Motivated by the prospect of conserving bat populations and species diversity, UC Santa Cruz researchers are investigating whether antifungal skin microbes can be used to help fight the deadly fungus that is causing a massive die-off of bats in eastern North America.
The team, led by Winifred F. Frick (Porter, '98, environmental studies), a researcher in the ecology and evolutionary biology (EEB) department and A. Marm Kilpatrick, an EEB assistant professor, has received a $196,000 grant from the U.S. Fish and Wildlife Service. Joining them in the research are graduate students Tina Cheng and Joe Hoyt.
The grant is part of a $1.4 million effort by USFWS to continue the investigation into white-nose syndrome that has killed more than 5.5 million little brown bats since it was first detected in 2006. White-nose syndrome has spread rapidly across the eastern U.S. and into Canada.
Frick was a lead author of a 2010 study that identified the fungus that is killing the bats by disrupting their winter hibernation, causing them to awaken early and lose body fat before food sources become active. When healthy, these bats can consume their body weight in insects each night, Frick said.
"Bats are crucial to our nation's ecosystems and our economy," said USFWS director Dan Ashe, calling the bat deaths "an unprecedented wildlife crisis."
Frick said Cheng, a Ph.D. student in EEB, wrote the majority of the proposal "Antifungal Skin Microbes as Tools for WNS Management." It is inspired by similar work that has been done by researchers studying the fungus-caused deaths of a frog species in the Sierra Nevada.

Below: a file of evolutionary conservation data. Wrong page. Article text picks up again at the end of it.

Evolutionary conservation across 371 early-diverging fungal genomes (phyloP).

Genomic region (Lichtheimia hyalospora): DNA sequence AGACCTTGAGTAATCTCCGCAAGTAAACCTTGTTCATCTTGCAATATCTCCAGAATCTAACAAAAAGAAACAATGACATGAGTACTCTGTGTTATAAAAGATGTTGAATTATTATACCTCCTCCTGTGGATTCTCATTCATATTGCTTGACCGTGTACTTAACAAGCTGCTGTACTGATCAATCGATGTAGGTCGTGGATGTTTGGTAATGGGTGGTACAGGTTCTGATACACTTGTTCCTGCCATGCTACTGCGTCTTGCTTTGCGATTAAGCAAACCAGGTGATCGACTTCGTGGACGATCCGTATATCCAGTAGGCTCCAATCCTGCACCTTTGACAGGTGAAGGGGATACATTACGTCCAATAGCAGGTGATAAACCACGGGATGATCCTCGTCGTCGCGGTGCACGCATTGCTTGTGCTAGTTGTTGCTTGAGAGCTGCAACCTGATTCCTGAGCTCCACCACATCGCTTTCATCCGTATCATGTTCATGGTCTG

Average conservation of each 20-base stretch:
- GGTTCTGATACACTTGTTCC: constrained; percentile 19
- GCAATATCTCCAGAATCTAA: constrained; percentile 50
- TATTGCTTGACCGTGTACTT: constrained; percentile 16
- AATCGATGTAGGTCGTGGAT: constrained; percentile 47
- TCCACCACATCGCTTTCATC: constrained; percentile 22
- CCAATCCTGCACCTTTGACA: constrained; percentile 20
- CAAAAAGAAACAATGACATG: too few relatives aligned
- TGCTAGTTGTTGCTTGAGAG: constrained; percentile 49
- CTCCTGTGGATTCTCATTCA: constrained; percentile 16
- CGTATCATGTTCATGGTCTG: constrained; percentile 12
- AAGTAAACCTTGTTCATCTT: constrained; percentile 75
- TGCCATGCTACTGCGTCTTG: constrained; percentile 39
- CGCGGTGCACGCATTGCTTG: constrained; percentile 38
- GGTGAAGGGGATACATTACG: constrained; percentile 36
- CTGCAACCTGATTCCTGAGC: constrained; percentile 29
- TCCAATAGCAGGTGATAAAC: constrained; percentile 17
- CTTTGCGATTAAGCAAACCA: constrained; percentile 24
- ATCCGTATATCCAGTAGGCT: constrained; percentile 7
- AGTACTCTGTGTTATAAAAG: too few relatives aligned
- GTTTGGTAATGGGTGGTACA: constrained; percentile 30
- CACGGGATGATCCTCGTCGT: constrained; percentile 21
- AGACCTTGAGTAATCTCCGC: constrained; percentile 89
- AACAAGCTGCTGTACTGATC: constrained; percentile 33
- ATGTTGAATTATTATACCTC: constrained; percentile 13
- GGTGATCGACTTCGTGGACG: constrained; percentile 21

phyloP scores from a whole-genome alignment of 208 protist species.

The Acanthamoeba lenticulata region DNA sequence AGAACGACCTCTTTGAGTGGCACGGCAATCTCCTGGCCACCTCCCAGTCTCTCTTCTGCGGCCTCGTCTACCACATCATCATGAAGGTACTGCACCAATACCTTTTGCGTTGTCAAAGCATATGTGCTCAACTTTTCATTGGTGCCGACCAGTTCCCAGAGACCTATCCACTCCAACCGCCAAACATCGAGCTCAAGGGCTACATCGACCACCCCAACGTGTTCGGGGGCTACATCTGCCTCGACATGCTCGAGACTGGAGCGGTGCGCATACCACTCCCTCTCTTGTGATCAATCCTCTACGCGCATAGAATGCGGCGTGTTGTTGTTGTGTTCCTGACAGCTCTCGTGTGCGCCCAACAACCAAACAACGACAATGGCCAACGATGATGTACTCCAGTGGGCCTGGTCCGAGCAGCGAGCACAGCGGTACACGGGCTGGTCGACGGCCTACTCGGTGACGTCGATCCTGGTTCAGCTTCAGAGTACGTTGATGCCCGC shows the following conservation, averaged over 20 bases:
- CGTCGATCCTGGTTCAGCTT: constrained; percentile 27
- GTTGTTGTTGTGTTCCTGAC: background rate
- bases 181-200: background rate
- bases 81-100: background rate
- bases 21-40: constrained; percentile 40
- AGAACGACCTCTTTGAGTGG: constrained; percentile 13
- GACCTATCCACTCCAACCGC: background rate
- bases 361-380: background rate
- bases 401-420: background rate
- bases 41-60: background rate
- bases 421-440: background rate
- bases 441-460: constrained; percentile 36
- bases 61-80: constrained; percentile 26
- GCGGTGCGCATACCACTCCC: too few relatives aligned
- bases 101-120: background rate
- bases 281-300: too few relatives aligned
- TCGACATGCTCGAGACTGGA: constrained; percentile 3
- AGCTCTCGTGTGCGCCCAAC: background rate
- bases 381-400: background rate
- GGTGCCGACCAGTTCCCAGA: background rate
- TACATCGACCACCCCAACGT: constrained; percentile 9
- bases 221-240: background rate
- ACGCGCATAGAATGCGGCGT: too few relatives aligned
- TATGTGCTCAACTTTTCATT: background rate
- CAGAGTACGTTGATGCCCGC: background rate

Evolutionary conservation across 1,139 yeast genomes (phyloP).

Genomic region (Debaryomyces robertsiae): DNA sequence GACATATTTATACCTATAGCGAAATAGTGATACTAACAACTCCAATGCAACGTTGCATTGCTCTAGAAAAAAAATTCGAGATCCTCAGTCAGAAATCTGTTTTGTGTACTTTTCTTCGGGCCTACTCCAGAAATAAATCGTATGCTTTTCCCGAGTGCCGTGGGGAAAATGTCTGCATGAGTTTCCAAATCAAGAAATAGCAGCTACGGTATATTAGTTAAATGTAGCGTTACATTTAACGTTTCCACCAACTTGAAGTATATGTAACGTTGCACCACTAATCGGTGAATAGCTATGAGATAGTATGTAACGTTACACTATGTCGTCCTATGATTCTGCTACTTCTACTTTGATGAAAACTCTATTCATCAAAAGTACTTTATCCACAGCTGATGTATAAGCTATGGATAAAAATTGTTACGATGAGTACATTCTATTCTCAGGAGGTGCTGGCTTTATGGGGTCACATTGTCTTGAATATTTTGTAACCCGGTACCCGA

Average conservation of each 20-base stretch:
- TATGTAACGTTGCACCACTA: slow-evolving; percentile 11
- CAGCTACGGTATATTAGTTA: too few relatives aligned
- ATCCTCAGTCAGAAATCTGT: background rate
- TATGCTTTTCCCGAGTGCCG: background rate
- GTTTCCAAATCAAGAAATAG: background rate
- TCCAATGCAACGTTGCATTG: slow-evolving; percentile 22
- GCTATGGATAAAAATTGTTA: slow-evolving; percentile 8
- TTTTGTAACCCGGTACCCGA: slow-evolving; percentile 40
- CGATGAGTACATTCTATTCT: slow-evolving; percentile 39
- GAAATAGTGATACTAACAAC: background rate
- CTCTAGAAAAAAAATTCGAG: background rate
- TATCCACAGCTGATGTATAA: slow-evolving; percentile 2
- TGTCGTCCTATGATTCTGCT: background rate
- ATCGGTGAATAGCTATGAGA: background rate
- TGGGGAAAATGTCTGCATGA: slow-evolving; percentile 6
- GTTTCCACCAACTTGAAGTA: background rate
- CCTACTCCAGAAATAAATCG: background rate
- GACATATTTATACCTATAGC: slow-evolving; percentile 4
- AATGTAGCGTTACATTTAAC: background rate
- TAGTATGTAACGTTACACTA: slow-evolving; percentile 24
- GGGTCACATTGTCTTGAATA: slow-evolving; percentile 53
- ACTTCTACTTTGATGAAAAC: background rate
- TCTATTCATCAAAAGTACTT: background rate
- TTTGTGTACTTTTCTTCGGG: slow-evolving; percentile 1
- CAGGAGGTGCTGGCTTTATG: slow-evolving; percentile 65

"We want to mitigate its impact on bat populations," Cheng said. "Our best bet for bat conservation is to find a way to give bats a fighting chance against the infection."
Cheng received her master's degree in biology from San Francisco State University, working with professor Vance Vredenburg. Vredenburg worked with collaborators at James Madison University to study the rapid die-off of the Sierra Nevada mountain yellow-legged frog due to a fast-acting fungus. They discovered and were able to show that augmenting a type of naturally-occurring skin microbe – Janthinobacterium lividum (commonly called J-liv) – to the frogs' backs resulted in healthier frogs that, though infected, were still able to survive.
"It was a really huge breakthrough, the first glimmer of hope we could do something that would convey benefit to the frogs and prevent local extinction," Cheng said. She helped with the project and will be a co-author of the resulting paper.
She also studied the decline and extirpation in the 1970s of a high-altitude salamander in Latin America, a task she compared with "Unsolved Mysteries." "You do a lot of detective work to try to go back and find what it was that caused these extinctions," she said.
Cheng and others want to see if using the same antifungal skin microbe can empower the bat to resist the deadly fungus and prevent extinction.
Cheng said the USFWS has tried using anti-fungal chemicals on the bats without success, and is now interested in finding a method that is more biologically friendly.
Frick said the work involves doing laboratory experiments to identify bacteria or fungi that naturally occur on bat skin that could help inhibit growth and reduce the infection of the fungus that causes white-nose syndrome. Then they will conduct experimental trials to see if these microbial agents can increase survival of bats exposed to the infection.
Cheng will work on the project as part of her doctoral thesis. Hoyt, an incoming master's student in EEB who formerly worked with the New York Department of Environmental Conservation, has already done preliminary work on microbes that inhibit the fungus growth. The project will be the topic of his master's thesis as well.